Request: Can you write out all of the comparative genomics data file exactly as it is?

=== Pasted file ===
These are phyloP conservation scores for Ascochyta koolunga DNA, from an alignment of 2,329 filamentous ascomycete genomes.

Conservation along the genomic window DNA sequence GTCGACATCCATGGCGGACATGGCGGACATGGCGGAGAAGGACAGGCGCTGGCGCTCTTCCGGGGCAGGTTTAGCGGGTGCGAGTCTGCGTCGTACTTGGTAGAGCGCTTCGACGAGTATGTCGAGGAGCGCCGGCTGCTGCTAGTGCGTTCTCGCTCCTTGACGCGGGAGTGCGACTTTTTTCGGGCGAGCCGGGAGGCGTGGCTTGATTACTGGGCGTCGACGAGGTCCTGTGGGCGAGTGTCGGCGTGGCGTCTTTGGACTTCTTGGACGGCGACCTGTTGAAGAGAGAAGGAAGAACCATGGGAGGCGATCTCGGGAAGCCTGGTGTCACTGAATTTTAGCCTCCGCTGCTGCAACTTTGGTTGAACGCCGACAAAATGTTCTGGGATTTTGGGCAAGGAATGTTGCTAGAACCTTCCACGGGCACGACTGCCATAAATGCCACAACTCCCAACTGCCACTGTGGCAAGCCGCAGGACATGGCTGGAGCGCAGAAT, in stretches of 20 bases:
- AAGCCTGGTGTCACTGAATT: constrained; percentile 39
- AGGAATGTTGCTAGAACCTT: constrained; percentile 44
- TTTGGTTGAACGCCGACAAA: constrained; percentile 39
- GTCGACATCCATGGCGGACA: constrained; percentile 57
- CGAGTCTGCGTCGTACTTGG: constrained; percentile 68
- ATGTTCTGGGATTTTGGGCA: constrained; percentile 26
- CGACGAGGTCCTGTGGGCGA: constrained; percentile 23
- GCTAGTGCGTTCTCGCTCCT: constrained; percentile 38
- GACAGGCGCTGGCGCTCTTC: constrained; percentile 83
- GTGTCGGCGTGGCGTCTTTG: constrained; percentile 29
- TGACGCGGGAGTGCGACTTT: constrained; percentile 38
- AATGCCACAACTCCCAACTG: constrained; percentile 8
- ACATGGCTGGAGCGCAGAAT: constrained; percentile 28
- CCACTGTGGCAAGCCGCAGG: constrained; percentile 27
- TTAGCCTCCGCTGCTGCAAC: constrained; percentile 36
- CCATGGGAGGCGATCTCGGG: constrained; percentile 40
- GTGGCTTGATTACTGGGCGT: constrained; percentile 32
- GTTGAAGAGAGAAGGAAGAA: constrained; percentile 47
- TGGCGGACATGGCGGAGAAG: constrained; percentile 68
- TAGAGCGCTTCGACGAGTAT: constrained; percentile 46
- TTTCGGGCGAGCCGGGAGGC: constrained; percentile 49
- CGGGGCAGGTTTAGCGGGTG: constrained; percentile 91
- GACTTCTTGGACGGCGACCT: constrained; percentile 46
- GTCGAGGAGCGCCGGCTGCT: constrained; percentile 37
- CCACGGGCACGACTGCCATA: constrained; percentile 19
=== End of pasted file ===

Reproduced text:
These are phyloP conservation scores for Ascochyta koolunga DNA, from an alignment of 2,329 filamentous ascomycete genomes.

Conservation along the genomic window DNA sequence GTCGACATCCATGGCGGACATGGCGGACATGGCGGAGAAGGACAGGCGCTGGCGCTCTTCCGGGGCAGGTTTAGCGGGTGCGAGTCTGCGTCGTACTTGGTAGAGCGCTTCGACGAGTATGTCGAGGAGCGCCGGCTGCTGCTAGTGCGTTCTCGCTCCTTGACGCGGGAGTGCGACTTTTTTCGGGCGAGCCGGGAGGCGTGGCTTGATTACTGGGCGTCGACGAGGTCCTGTGGGCGAGTGTCGGCGTGGCGTCTTTGGACTTCTTGGACGGCGACCTGTTGAAGAGAGAAGGAAGAACCATGGGAGGCGATCTCGGGAAGCCTGGTGTCACTGAATTTTAGCCTCCGCTGCTGCAACTTTGGTTGAACGCCGACAAAATGTTCTGGGATTTTGGGCAAGGAATGTTGCTAGAACCTTCCACGGGCACGACTGCCATAAATGCCACAACTCCCAACTGCCACTGTGGCAAGCCGCAGGACATGGCTGGAGCGCAGAAT, in stretches of 20 bases:
- AAGCCTGGTGTCACTGAATT: constrained; percentile 39
- AGGAATGTTGCTAGAACCTT: constrained; percentile 44
- TTTGGTTGAACGCCGACAAA: constrained; percentile 39
- GTCGACATCCATGGCGGACA: constrained; percentile 57
- CGAGTCTGCGTCGTACTTGG: constrained; percentile 68
- ATGTTCTGGGATTTTGGGCA: constrained; percentile 26
- CGACGAGGTCCTGTGGGCGA: constrained; percentile 23
- GCTAGTGCGTTCTCGCTCCT: constrained; percentile 38
- GACAGGCGCTGGCGCTCTTC: constrained; percentile 83
- GTGTCGGCGTGGCGTCTTTG: constrained; percentile 29
- TGACGCGGGAGTGCGACTTT: constrained; percentile 38
- AATGCCACAACTCCCAACTG: constrained; percentile 8
- ACATGGCTGGAGCGCAGAAT: constrained; percentile 28
- CCACTGTGGCAAGCCGCAGG: constrained; percentile 27
- TTAGCCTCCGCTGCTGCAAC: constrained; percentile 36
- CCATGGGAGGCGATCTCGGG: constrained; percentile 40
- GTGGCTTGATTACTGGGCGT: constrained; percentile 32
- GTTGAAGAGAGAAGGAAGAA: constrained; percentile 47
- TGGCGGACATGGCGGAGAAG: constrained; percentile 68
- TAGAGCGCTTCGACGAGTAT: constrained; percentile 46
- TTTCGGGCGAGCCGGGAGGC: constrained; percentile 49
- CGGGGCAGGTTTAGCGGGTG: constrained; percentile 91
- GACTTCTTGGACGGCGACCT: constrained; percentile 46
- GTCGAGGAGCGCCGGCTGCT: constrained; percentile 37
- CCACGGGCACGACTGCCATA: constrained; percentile 19